CPE Program Curriculum Elements
The program of clinical pastoral education at Legacy Health is a relevant part of graduate theological education for persons in ministry. The clinical pastoral education program acts as a teacher, facilitator and guide. It is up to the student to make it work.
The program's focus is:
- Dynamic: Evolving from a student's need and interest to learn in different ways at different paces, guided by self, peers and written evaluations. It is informed by theological, cultural, psychosocial and system understanding of humanity.
- Holistic: Directed toward the development and integration of the student's own gifts and limitations, awareness of self in relation with others and ability to use learning resources.
- Comprehensive: Clinical pastoral education introduces the students to areas of pastoral formation, personal reflection and professional competency. Students will also learn how to use theoretical tools to minister to persons, family and staff facing the continuum of health and illness. The program's objectives occur within the structure of ACPE standards, which include areas of professional development in parish ministry, chaplaincy and other relevant areas of ministry.
These are the main elements of the curriculum:
Each student chooses a clinical area(s) within the hospital that coincides with his/her own learning covenant. These clinical areas include: adult trauma, pediatrics, women's health, psychiatry, burn patients and adult acute care units. She or he is responsible to provide at least five hours of pastoral care through daily patient/family visitation and collaborative relational development with the health care team. This unique opportunity provides various experiences in which the student has an opportunity to establish a basic level of trust, which in turn, fosters an openness to learning and experiencing deeper relationships, varied lifestyles, beliefs and self-knowledge. This can serve to help the student in identifying, developing and differentiating their own unique ministry.
Didactic seminars facilitate a working knowledge of pastoral content, personality theory, leadership development, cultural/gender theory and medical practice. This understanding of humanity informs, enhances or limits the student's pastoral work. These seminars are scheduled weekly for one hour.
Group provides a time for students to share both their thoughts and feelings about working with patients, families, staff, other students and the supervisor. The purpose is to help the student become aware of how he/she receives and responds to support, clarification and confrontation with regard to his/her own attitudes, values and beliefs. On a weekly basis there are two supervised interpersonal open groups of 60 minutes; two supervised verbatim case conferences at 90 minutes per session; five 15 minute on-call and administrative report times; and one didactic session of 60 minutes.
This is a weekly time, in dialogue between student and supervisor to individualize, integrate and plan opportunities for personal/professional growth. As active partners in the learning process, the student is invited to take significant responsibility for initiating issues that are important for learning by providing written material and reflection on pastoral ministry.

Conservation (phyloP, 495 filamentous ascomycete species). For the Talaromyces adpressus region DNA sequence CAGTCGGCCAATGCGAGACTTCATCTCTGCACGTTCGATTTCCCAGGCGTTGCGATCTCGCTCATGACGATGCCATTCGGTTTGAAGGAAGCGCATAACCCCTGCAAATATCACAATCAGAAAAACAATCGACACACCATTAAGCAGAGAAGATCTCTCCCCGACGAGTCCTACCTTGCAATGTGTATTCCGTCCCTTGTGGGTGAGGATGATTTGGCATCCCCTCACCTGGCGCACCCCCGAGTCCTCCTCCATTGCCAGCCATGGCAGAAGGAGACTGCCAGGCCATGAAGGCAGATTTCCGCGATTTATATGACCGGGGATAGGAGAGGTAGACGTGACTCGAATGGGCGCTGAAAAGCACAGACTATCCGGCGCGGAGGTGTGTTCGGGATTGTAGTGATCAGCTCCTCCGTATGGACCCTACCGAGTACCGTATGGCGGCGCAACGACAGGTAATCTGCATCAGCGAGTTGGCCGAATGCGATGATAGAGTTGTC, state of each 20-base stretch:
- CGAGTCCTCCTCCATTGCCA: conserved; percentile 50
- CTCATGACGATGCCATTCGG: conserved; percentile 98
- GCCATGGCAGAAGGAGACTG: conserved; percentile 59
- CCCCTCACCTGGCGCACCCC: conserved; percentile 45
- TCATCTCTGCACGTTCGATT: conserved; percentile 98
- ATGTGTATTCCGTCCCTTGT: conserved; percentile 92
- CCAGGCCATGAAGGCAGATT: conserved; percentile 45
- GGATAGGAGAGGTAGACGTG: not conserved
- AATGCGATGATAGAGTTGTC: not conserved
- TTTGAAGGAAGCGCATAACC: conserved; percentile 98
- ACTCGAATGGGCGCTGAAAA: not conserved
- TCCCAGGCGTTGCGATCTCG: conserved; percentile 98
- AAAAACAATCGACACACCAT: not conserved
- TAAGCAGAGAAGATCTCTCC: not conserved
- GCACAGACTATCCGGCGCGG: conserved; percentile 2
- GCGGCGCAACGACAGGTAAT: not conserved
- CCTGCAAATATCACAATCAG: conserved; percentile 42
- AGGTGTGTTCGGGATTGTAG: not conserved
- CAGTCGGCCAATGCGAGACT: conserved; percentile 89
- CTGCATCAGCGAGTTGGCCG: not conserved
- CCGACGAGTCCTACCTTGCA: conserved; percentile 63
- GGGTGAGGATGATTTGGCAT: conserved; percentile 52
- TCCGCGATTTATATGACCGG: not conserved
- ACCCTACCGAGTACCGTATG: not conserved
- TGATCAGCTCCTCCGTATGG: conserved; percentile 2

Each student has the opportunity on a weekly rotational basis to prepare and present a brief devotional experience for patients, family members and hospital staff who wish to attend chapel or alternative worship possibilities on Wednesdays and Sundays, especially during holy seasons. The student also provides, as appropriate, an on-call administrative report giving a brief summary of pastoral events that have occurred during their on-call experience. On-call usually includes an addition of 15 hours of service. This responsibility is shared with staff chaplains, who respond to the needs of patients, families and staff 24 hours a day, seven days a week on the Legacy Emanuel campus.
Both summer interns and year-long residents report on a research project per unit; the topic is chosen based on learning needs and interests developed through the individualized learning covenant. The student has the opportunity to become both presenter and teacher through verbal and written report in a peer/interdisciplinary didactic session.
At the beginning of each unit of training, a covenant of learning is developed and completed as mutually agreed upon by the student and supervisor. The covenant is open to negotiation as the need arises and the student becomes aware of new ways to enrich their pastoral formation and reflection.
Verbatim and narrative reports on pastoral acts are written on a weekly basis. These tools of assessment and reflection are submitted for both group and individual supervision as part of the ongoing process of patient care. These serve to strengthen self-awareness, self-confidence and professional competence in delivering effective pastoral care.
Year-long residents attend a weekly one-hour, journal-writing seminar. This group experience helps students deepen and broaden their own inner reflective voice and discover the impact their unique narrative history has on their life and ministry.
For year-long residents (beginning their third and continuing on through their fourth unit), a self-study project is developed and reported upon. This 8-10 page paper may focus on their understanding and integration of theology with human behavioral sciences.